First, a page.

Urban farmers

Aucklander Ben Mayson is turning lawns and garden beds into ‘micro-farms’ – in return for giving him access to crop parts of their yard, Ben gives the land owners discounted  produce, from their patch or elsewhere.

Ben, his wife and three children returned home from overseas last year and in January he launched Farmster which has about 500 square metres of urban land to be cropped and with the first deliveries due on April 25.

Plots, with a minimum size of 12 square metres, need to have good soil and plenty of sun. Ben will do the preparation, planting and harvesting with the land owner in charge of watering. In return, the land owner receives a weekly box of veges, delivered, for $15, a $10 discount on the normal price.

Ben’s already planning on taking the concept nationwide. Read a recent article about Farmster.

Canada is full of such ideas, including the well-established organic Green City Acres in Kelowna, British Columbia which in 2012 grew more than 22.7 tonnes of food on less than 0.4 ha (1 acre) on multiple sites and used only 80 litres of petrol. Founder Curtis Stone says he earns $C75,000 a year from his produce – and all without owning any land.

IMG_7495 - Copy

Part of Sole Food Street Farms in Vancouver, pictured in 2016. Photo: Sandra Simpson

Another well-established urban farming project in Vancouver began in an area almost entirely inhabited by those dealing with long-term addiction, mental illness and poverty – and the soil’s not great. Read more about Michael Ableman and his organic Sole Food Street Farms.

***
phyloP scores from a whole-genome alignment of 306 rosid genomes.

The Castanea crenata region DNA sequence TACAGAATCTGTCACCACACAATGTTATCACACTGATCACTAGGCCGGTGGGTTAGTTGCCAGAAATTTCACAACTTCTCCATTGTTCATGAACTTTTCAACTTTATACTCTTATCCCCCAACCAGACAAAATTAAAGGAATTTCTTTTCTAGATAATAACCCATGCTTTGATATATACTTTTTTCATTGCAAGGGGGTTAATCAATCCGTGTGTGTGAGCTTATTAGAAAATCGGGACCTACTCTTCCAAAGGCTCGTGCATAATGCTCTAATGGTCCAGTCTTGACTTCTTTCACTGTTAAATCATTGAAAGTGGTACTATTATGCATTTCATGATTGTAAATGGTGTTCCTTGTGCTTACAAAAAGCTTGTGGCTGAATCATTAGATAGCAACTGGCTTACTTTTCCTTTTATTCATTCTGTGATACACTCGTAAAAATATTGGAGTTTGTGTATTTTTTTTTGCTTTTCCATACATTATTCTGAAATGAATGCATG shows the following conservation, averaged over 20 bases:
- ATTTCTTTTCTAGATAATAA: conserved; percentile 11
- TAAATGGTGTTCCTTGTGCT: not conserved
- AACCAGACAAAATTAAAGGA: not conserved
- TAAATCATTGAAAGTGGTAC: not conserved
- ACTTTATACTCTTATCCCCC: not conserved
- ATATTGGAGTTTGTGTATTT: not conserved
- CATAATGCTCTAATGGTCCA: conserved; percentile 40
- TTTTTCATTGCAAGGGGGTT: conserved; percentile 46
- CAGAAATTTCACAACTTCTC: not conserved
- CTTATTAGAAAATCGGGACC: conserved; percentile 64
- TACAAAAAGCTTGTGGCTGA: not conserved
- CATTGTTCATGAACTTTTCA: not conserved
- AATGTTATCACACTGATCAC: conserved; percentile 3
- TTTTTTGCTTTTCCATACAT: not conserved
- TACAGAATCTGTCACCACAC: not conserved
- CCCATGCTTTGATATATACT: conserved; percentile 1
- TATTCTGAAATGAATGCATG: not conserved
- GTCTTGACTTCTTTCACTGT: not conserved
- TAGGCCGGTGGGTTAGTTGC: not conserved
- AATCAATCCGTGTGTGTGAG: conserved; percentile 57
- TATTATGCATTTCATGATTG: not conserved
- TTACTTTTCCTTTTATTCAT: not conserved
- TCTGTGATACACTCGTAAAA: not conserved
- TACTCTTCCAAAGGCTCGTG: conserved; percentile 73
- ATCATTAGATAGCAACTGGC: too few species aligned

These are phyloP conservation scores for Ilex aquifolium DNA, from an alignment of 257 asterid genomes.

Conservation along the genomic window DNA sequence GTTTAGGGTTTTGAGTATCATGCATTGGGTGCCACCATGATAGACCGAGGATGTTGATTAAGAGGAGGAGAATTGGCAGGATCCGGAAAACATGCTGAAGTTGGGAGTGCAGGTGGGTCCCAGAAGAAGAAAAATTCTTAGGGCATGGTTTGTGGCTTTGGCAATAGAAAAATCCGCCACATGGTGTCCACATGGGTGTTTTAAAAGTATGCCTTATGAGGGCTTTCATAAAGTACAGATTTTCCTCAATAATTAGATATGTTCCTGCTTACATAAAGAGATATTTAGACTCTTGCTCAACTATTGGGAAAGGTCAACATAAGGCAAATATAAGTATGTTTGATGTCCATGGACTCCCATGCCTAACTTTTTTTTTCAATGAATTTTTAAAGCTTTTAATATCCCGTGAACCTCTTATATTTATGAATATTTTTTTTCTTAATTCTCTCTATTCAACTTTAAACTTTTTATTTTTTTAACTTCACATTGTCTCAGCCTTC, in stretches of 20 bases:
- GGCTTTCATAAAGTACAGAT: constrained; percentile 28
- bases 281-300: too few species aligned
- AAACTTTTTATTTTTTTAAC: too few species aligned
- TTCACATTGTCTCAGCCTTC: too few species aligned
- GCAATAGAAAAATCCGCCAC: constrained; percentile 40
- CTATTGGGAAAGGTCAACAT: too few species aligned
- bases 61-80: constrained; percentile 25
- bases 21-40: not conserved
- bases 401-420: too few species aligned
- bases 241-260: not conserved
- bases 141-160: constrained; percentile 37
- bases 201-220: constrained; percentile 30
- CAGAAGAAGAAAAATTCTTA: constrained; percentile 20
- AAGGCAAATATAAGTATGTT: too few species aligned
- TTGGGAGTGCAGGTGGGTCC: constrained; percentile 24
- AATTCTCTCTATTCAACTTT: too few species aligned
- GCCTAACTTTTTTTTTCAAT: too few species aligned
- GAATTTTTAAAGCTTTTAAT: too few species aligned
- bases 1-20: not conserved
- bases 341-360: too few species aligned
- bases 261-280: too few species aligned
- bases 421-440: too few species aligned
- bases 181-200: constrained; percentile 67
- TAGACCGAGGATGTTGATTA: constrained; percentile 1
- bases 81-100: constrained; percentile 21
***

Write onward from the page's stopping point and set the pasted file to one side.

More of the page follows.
IMG_7491 - Copy

Another view of the Sole Food Street Farms, now moved. Photo: Sandra Simpson

Now, the organisation – North America’s largest urban farm project – has lots all over Vancouver. The one I saw in 2016 was the original site, beside the city’s BC Place sports stadium. The area has been opened up to the public with cycle paths and walkways – and developers moved in last year so the farm had to move.

Fortunately, Sole Food was already using stackable plastic boxes to grow in and these can be easily moved using a forklift. Visit the Sole Food Street Farms website.

The city of Toronto is providing a global model for urban farming and last year inaugurated the first  official Urban Agriculture Day on September 15. The urban farming community there includes traditional backyard gardens, community gardens, school gardens, rooftop farms and backyard chickens, as well as the Ripple aquaculture pilot project. Read more about Ripple, along with some of the challenges facing urban farming in Canada’s largest city.